Stalemate in 'ungovernable' Italy after elections

Gavin Hewitt
Europe editor
@BBCGavinHewitton Twitter

image copyrightAFP
image captionThe votes have been counted, but Italians may soon be returning to the polling stations

The result was widely feared and predicted - that no party or coalition would be able to govern the country. Italy faces a period of political deadlock. The headlines cry "ungovernable" and "paralysis".

The leader of the centre-left, Pier Luigi Bersani, said: "It is clear to everyone that this is a very delicate situation for the country."

The centre-left won the lower house, the Chamber of Deputies, with a wafer-thin margin of the nationwide vote. But a majority is needed in both chambers to form a government. In the Senate, Silvio Berlusconi and his centre-right allies have performed better.

The landscape is further complicated by the extraordinary success of the protest movement of Beppe Grillo. One in four voters backed a movement that has promised to shake up and kick out Italy's political establishment.

Mr Grillo has tapped into a mood of anger and resentment. He never gave a single interview to Italian TV and yet has nearly 170 seats.

The country is in deep recession. Unemployment is rising and industrial production is at its lowest level since the 1990s.

Mr Grillo raged against corruption, against budget cuts, against austerity and promised to hold a referendum on continued membership of the euro.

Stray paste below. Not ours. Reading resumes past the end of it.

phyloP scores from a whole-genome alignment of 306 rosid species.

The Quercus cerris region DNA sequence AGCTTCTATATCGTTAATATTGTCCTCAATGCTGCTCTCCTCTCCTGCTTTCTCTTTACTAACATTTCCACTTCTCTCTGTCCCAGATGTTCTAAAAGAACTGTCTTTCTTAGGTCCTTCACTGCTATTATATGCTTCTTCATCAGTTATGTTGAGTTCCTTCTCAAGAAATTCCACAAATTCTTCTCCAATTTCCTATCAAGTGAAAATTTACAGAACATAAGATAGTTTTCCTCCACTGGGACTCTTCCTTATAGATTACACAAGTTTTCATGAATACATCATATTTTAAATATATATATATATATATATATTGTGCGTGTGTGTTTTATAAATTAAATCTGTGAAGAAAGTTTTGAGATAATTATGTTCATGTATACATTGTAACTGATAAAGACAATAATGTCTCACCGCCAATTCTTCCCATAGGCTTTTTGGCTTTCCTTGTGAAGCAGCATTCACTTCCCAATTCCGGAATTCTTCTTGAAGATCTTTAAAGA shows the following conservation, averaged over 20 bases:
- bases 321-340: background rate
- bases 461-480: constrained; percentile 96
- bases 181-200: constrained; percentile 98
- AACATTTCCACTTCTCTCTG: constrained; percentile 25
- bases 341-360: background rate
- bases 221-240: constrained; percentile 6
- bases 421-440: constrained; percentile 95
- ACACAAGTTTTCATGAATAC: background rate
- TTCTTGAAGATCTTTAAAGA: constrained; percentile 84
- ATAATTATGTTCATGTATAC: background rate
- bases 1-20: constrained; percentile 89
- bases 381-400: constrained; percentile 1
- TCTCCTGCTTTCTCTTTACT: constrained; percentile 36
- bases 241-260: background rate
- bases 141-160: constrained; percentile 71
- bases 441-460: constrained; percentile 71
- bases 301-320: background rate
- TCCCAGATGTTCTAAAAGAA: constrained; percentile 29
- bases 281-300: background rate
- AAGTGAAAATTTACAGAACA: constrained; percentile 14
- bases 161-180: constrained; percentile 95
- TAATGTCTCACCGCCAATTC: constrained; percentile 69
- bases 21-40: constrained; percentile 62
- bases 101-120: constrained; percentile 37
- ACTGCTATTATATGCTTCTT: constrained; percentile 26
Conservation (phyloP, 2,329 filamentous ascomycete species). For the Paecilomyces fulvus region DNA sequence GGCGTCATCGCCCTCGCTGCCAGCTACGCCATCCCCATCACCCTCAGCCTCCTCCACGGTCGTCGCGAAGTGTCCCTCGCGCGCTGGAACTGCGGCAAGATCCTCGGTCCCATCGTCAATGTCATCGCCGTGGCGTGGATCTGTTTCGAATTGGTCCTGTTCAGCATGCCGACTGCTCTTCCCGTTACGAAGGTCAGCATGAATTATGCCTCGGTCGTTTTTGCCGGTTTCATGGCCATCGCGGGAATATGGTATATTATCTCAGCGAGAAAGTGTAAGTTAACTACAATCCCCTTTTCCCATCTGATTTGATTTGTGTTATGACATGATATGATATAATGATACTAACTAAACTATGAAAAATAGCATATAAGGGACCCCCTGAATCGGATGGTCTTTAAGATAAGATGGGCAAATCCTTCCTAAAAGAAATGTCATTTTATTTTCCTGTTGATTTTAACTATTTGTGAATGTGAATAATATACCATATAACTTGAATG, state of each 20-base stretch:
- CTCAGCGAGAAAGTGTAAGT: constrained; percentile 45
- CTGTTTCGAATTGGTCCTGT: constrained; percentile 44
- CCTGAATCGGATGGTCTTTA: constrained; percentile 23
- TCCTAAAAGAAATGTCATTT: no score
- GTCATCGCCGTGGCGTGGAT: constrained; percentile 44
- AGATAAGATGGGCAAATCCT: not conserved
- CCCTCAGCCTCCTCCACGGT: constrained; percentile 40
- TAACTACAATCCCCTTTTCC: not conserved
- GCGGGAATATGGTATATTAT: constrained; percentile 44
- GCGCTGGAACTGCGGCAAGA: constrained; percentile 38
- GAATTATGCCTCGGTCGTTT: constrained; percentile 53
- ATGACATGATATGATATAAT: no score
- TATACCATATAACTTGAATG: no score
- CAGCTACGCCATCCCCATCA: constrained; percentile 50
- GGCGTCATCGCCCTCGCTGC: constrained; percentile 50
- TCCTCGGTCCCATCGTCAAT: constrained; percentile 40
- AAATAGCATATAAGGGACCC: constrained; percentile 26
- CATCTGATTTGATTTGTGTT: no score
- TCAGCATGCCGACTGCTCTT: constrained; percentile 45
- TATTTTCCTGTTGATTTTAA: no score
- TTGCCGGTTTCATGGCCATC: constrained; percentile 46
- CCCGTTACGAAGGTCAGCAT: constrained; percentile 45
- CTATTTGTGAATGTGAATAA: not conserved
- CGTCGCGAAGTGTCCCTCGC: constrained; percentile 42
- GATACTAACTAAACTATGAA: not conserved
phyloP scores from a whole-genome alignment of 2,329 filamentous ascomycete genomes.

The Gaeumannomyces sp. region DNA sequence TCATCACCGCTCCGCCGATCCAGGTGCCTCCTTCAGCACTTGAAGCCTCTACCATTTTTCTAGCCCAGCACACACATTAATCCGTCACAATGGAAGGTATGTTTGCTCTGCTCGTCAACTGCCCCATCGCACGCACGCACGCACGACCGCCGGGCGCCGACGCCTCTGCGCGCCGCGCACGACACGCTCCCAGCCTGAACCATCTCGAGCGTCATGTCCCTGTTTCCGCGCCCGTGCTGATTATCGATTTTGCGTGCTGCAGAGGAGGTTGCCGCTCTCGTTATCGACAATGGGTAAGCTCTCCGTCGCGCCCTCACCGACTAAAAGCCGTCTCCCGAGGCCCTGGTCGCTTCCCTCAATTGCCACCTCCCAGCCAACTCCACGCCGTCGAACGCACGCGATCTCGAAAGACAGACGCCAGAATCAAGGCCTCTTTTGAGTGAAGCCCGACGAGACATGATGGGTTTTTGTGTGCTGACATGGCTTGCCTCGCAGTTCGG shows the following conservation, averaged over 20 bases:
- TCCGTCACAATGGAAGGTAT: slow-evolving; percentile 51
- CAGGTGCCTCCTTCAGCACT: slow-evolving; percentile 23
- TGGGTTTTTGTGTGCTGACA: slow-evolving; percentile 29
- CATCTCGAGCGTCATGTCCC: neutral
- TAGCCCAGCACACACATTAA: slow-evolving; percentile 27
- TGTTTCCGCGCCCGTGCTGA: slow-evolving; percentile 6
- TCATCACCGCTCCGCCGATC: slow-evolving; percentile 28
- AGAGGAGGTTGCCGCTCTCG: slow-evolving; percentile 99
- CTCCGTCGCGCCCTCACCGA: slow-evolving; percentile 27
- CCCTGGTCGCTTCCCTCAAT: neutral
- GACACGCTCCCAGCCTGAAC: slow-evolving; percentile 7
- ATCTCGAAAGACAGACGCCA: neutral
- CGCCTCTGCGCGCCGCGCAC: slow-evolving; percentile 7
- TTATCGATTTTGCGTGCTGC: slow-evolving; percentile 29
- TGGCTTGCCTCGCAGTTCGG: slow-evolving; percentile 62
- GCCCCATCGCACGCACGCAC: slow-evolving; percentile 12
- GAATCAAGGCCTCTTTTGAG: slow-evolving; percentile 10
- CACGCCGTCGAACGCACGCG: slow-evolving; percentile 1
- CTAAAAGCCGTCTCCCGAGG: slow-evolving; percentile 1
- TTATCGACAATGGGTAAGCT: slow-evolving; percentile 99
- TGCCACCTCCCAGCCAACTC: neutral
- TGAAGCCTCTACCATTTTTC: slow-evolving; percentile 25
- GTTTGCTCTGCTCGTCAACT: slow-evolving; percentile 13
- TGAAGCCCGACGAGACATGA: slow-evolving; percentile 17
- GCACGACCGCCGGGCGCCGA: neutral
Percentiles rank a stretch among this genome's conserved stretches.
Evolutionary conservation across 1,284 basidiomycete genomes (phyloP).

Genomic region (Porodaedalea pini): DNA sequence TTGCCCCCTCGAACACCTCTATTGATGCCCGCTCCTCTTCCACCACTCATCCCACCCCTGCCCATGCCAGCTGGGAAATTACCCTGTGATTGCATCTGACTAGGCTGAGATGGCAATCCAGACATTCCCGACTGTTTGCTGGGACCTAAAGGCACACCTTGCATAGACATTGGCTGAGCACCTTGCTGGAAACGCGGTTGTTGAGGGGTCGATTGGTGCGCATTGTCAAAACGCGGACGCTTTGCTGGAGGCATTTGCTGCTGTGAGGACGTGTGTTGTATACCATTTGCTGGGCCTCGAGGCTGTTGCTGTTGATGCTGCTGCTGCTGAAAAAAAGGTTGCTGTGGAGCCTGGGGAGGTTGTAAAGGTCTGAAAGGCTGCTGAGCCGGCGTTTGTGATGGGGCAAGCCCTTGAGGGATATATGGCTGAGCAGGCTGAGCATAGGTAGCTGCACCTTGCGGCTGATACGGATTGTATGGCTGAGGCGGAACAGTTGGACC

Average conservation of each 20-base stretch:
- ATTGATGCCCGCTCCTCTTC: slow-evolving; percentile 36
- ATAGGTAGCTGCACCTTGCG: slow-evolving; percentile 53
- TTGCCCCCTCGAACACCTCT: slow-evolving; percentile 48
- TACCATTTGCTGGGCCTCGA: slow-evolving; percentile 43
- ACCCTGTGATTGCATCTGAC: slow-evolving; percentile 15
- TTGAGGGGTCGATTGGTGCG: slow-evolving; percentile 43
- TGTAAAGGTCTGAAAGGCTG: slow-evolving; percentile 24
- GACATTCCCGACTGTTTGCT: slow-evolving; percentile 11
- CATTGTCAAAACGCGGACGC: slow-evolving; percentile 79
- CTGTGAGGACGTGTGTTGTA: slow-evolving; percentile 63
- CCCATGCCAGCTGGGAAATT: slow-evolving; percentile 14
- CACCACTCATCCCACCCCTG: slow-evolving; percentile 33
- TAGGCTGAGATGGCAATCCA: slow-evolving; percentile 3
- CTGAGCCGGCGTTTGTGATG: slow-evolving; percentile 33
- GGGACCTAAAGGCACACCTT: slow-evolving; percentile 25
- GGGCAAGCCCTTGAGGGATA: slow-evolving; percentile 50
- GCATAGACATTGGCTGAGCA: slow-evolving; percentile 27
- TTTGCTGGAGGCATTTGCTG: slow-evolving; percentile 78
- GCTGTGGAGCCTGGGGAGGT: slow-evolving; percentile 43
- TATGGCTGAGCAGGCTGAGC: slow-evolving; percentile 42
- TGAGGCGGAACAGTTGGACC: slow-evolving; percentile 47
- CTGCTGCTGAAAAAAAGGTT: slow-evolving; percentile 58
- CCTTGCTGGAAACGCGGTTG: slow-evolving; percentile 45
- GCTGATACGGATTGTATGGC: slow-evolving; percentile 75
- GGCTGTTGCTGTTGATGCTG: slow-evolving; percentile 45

He promised "a tsunami" and he delivered. His MPs are young, unproven and without political experience.

The horse-trading will now begin. Pier Luigi Bersani has enough votes to dominate the lower house. That is not the case in the Senate. Even if he were to join forces with the former Prime Minister Mario Monti he would not be able to command a majority there.

He may try to operate a minority government but that will clearly be unstable. There may be an attempt to form a wider coalition to govern the country at a time of economic crisis but it is unlikely to survive the summer.

One unanswered question is whether Beppe Grillo will be open to a deal. Would his movement support, say, a centre-left coalition in exchange for widespread reforms of the political system? We don't know. Buoyed up by success he has only promised to clear out the political class.

Sooner rather than later the country will hold another election.

This vote was not just a massive rejection of politics as it is played in Italy.

It was also a rejection of the policies championed by Mario Monti, the unelected prime minister who replaced Silvio Berlusconi.

He was widely praised in Brussels for bringing stability to Italy but his austerity measures are blamed for deepening the recession. He was a major loser in this campaign. Europe's leaders feted Mr Monti but the people did not. This vote was a rejection of the austerity being pursued by Brussels to save the single currency.

On the campaign trail leaders from both right and left hit out at the power of Germany. In Naples last week a leftist leader shouted "go show Angela Merkel it is not a German Europe".

More than half of those who voted supported parties that had been openly critical of Germany's policies for the rest of Europe.

So the markets will have to digest not just instability in the third largest economy in the eurozone but a mood which rejects policies which are seen as driving Italy deeper into recession.

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